The Jakarta Post
The US government, through its development aid agency, granted US$250 million to Indonesia to fund an ambitious long-term partnership as Indonesia plays a pivotal global role in tackling environmental problems.
US Ambassador Robert Blake said on Wednesday evening that the program in Indonesia conducted by the US Agency for International Development (USAID) was the largest in the world.
'Building on the momentum of the recently held COP21 in Paris, we want to achieve a sustainable natural resource management in Indonesia through this partnership,' said Blake during an event at his official residence in Jakarta.
Blake said that the projects under this initiative were going to address challenges in several different areas, like forestry and land use, marine conservation and fisheries management, clean energy expansion, access to water and sanitation services, adaptation to climate change and disaster risk reduction.
The US would be working with the Indonesian government at both national and local levels and in the private sector, as well as with civic societies, he added.
A breakdown of the funds sees the largest amount allocated to the forestry sector with a total amount of $70 million dedicated to achieving a more sustainable land use management to help reduce greenhouse gas emissions.
Marine and fisheries management, as well as water and sanitation programs, are the next two sectors with the highest amount of fund allocation, each receiving $40 million respectively.
Furthermore, as much as $20 million will be invested in renewable energy development and $19 million will be used for projects to assist the government and local communities in adapting to climate change.
The remaining $60 million will be used to fund partnerships that will be spearheaded by USAID, such as higher education initiatives, science and technology and other partnerships of various kinds that will help to achieve all the different goals.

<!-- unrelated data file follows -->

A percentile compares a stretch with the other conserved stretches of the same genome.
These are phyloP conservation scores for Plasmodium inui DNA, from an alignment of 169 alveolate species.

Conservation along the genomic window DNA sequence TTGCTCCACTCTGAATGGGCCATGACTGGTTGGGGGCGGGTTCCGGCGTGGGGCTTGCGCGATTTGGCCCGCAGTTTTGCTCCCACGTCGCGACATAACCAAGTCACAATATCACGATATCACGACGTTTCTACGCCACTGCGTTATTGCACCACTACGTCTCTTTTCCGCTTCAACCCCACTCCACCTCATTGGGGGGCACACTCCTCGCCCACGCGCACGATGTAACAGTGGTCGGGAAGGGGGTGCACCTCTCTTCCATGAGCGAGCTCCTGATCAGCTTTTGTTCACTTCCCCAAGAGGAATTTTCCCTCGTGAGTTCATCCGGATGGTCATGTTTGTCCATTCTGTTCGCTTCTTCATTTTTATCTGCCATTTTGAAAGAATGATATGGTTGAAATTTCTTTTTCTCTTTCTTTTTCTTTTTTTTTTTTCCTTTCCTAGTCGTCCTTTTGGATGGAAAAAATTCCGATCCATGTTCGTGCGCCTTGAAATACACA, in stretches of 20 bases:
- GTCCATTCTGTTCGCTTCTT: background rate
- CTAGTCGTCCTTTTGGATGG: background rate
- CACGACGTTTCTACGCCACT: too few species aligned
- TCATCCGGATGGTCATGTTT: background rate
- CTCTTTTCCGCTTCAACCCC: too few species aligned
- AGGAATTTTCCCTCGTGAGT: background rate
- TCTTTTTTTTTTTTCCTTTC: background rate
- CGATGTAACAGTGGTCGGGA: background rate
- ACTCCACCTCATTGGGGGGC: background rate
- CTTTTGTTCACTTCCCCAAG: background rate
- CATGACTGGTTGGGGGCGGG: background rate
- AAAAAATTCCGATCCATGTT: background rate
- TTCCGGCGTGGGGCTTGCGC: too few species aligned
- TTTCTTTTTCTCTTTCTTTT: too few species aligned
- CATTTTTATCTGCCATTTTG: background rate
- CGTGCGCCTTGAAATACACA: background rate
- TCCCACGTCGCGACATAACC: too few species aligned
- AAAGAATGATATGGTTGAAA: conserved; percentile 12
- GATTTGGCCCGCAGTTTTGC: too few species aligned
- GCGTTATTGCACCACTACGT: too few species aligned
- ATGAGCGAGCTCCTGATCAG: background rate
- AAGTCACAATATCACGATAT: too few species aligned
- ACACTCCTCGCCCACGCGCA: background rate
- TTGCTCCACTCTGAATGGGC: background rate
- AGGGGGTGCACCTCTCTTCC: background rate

Some of the goals that have been set include the sustainable management of 8.4 million hectares of forest and peatland and the reduction of deforestation rates by 41 percent in Aceh, Kalimantan and Papua.
Both governments will work with local communities to focus on maintaining biological diversity and make them less vulnerable to fires.
The program also aims to protect 6 million hectares of Indonesia's marine ecosystem, which is important for Indonesians who continue to fish and derive sustainable livelihoods from the marine ecosystems, according to Blake.
There is also the goal to deliver clean water and sanitation services to 1.5 million of Indonesia's poorest citizens.
The forestry and water resources conservation director at the National Development Planning Board (Bappenas), Basah Hernowo, said this project was part of the 2015-2019 National Mid-Term Development Plan to boost economic development in Aceh, Central Kalimantan, Papua, South Sulawesi and East Java.
In the partnership, he said USAID would manage the funds while Bappenas would be responsible to facilitate the collaboration between the government and the local communities through initiatives such as the Forest Management Unit to explore partnerships.
USAID Indonesia director Andrew Sisson said that the agency would also work with other ministries, local administrations and non-governmental sectors to design various projects to help reach the environmental goals.
'Sustainable natural resource management is so important to protect the livelihoods and economic welfare of millions of families and future generations,' he said.
Sisson pointed out the importance of the Indonesian government's leadership, adding that international partners were present to give support to help Indonesia manage its environmental issues. (rin)(+)
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